Some of the serious side effects include Clostridium difficile infection and allergic reactions including anaphylaxis. Patients who are allergic to other β-lactam have a low rate of allergy to aztreonam.

Use in pregnancy

The use of aztreonam in pregnancy appears to be safe.

Mechanism of action

It is in the monobactam family of medications. Aztreonam is similar in action to penicillin. It inhibits the synthesis of the bacterial cell wall, by blocking peptidoglycan crosslinking.

It has a very high affinity for penicillin-binding protein-3 and mild affinity for penicillin-binding protein-1a. Aztreonam binds the penicillin-binding proteins of Gram-positive and anaerobic bacteria very poorly and is largely ineffective against them.

Aztreonam is bactericidal but less so than some of the cephalosporins.

Drug interactions

Synergism between aztreonam and arbekacin or tobramycin against P. aeruginosa has been suggested.

Spectrum of activity

Acinetobacter anitratus, Escherichia coli, Pseudomonas aeruginosa, and Proteus mirabilis are generally susceptible to aztreonam, while some staphylococci, Staphylococcus aureus, Staphylococcus hemolyticus, and Xanthomonas maltophilia are resistant to it.

Furthermore, Aeromonas hydrophila, Citrobacter diversus, Enterobacter agglomerans, Haemophilus spp. and Streptococcus pyogenes have developed resistance to aztreonam to varying degrees.

Aztreonam is often used in people who are penicillin-allergic or who cannot tolerate aminoglycosides.

Dosage of Aztreonam

Usual Adult Dose for Bacteremia is 2 g IV every 6 to 8 hours

Therapy should be continued for approximately 10 to 14 days, depending on the nature and severity of the infection.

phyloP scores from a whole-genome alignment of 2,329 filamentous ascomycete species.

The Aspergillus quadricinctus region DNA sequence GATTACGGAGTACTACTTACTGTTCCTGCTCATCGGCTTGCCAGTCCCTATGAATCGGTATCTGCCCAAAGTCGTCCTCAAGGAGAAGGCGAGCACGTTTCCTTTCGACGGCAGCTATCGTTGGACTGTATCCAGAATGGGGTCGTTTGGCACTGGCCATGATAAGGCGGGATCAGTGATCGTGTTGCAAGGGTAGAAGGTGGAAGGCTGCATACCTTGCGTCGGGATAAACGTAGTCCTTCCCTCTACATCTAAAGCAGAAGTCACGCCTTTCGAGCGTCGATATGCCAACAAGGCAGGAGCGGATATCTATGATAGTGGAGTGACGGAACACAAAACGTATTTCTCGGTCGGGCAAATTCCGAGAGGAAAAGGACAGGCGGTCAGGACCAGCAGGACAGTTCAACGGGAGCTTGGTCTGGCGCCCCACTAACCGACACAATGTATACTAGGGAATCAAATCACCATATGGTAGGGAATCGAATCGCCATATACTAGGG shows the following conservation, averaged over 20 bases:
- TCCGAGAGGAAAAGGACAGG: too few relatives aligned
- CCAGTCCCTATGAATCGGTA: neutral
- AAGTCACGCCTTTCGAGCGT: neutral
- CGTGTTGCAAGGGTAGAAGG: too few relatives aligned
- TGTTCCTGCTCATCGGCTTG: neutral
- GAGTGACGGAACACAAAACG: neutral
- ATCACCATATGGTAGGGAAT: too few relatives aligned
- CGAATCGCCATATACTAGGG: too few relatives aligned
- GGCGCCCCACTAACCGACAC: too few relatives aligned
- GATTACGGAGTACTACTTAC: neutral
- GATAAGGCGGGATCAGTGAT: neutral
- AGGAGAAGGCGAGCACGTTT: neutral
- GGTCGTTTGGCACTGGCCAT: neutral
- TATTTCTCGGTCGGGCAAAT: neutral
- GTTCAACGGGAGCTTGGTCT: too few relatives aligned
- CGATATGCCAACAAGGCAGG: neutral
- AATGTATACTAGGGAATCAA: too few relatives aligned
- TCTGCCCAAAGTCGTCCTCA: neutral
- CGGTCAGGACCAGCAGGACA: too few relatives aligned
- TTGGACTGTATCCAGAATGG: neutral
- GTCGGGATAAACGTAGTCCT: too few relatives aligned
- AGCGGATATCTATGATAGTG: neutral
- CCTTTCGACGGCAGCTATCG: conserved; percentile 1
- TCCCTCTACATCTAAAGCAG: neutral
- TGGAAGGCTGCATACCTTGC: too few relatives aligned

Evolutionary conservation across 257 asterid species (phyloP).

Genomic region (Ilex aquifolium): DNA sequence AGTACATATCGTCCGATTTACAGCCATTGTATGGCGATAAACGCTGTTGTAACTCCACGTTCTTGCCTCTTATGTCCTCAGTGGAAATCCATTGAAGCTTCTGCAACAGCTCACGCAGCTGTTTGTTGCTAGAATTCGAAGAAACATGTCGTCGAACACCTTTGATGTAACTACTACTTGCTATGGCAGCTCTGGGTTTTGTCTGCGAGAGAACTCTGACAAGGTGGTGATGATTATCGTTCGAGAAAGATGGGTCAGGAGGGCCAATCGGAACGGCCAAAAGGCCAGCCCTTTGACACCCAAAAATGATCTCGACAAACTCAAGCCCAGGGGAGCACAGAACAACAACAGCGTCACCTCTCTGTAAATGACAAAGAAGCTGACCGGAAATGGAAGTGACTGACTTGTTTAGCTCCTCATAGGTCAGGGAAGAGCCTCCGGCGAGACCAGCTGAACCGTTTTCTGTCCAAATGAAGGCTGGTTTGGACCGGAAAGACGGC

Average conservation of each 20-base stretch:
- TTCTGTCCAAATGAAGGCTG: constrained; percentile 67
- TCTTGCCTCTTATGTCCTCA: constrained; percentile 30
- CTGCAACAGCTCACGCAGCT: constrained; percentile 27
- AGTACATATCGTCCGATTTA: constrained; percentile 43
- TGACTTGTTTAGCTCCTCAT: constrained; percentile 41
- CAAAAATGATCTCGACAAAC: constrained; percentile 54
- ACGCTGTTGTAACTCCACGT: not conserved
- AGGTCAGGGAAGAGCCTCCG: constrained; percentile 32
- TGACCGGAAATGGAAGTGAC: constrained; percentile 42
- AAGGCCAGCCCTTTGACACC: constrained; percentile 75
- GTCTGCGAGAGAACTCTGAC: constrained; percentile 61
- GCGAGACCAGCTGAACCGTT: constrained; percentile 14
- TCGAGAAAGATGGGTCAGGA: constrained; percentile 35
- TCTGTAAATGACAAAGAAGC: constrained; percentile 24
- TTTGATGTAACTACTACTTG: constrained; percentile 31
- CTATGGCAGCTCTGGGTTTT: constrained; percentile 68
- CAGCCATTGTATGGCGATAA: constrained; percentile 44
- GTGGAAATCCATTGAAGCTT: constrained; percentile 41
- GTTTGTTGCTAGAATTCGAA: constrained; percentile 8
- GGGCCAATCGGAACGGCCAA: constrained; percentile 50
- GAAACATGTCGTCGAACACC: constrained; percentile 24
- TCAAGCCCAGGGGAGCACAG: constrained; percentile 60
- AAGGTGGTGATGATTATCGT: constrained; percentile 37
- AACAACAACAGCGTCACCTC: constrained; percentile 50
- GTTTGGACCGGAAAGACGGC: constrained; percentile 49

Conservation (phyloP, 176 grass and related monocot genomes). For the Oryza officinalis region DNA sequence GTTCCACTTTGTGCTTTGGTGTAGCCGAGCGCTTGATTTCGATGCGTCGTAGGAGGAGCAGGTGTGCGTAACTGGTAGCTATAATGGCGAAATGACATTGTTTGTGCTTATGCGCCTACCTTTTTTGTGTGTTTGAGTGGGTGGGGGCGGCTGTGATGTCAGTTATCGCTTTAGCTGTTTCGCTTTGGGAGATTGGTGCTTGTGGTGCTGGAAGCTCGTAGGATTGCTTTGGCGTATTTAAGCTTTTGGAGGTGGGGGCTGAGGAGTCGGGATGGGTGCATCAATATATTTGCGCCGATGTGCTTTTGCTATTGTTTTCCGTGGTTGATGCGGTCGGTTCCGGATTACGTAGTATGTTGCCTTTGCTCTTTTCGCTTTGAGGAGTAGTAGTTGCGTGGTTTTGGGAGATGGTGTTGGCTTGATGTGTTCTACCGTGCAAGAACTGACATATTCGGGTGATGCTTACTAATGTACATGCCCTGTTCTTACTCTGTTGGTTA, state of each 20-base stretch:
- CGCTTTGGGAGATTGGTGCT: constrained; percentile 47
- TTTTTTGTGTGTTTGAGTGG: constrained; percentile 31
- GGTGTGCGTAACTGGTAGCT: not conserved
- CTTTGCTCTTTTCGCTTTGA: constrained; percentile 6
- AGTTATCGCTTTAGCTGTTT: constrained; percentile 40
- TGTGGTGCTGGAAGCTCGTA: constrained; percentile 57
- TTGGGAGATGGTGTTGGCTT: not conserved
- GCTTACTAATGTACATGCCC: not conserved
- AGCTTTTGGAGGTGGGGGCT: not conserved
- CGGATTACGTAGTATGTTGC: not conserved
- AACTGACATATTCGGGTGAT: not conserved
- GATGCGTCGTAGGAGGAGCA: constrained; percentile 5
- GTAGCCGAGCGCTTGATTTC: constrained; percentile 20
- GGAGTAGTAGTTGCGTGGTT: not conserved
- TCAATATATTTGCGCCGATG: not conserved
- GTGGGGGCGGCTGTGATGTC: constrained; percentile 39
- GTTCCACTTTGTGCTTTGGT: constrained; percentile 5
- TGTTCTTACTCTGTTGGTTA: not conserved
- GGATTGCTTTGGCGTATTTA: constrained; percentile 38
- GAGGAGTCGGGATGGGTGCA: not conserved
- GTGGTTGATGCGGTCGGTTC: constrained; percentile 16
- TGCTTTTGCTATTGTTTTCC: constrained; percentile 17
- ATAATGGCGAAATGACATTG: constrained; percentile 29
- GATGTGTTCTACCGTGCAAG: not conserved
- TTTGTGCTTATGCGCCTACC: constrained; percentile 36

Usual Adult Dose for Bacterial Infection

  • Moderately severe infections: 1 to 2 g IV or IM every 8 to 12 hours
  • Severe infections: 2 g IV every 6 to 8 hours (maximum, 8 g/day)

Usual Adult Dose for Cystic Fibrosis

Inhalation:

Initial dose: 75 mg via nebulizer over approximately 2 to 3 minutes 3 times a day for 28 days; doses should be at least 4 hours apart

Maintenance dose: Administer in alternating cycles of 28 days on and 28 days off.

For patients on multiple inhaled therapies, the following order of administration is recommended: bronchodilator, mucolytics, and lastly, aztreonam for inhalation.

Usual Adult Dose for Febrile Neutropenia

2 g IV every 6 to 8 hours

Therapy should be continued until the absolute neutrophil count is greater than 500/mm3 and no infection is found or until an adequate clinical response is achieved if a susceptible infection is found and the patient has been afebrile for at least 24 hours. Therapy for neutropenic patients is often required for up to 3 weeks.

Usual Adult Dose for Intraabdominal Infection and peritonitis

1 to 2 g IV every 8 or 12 hours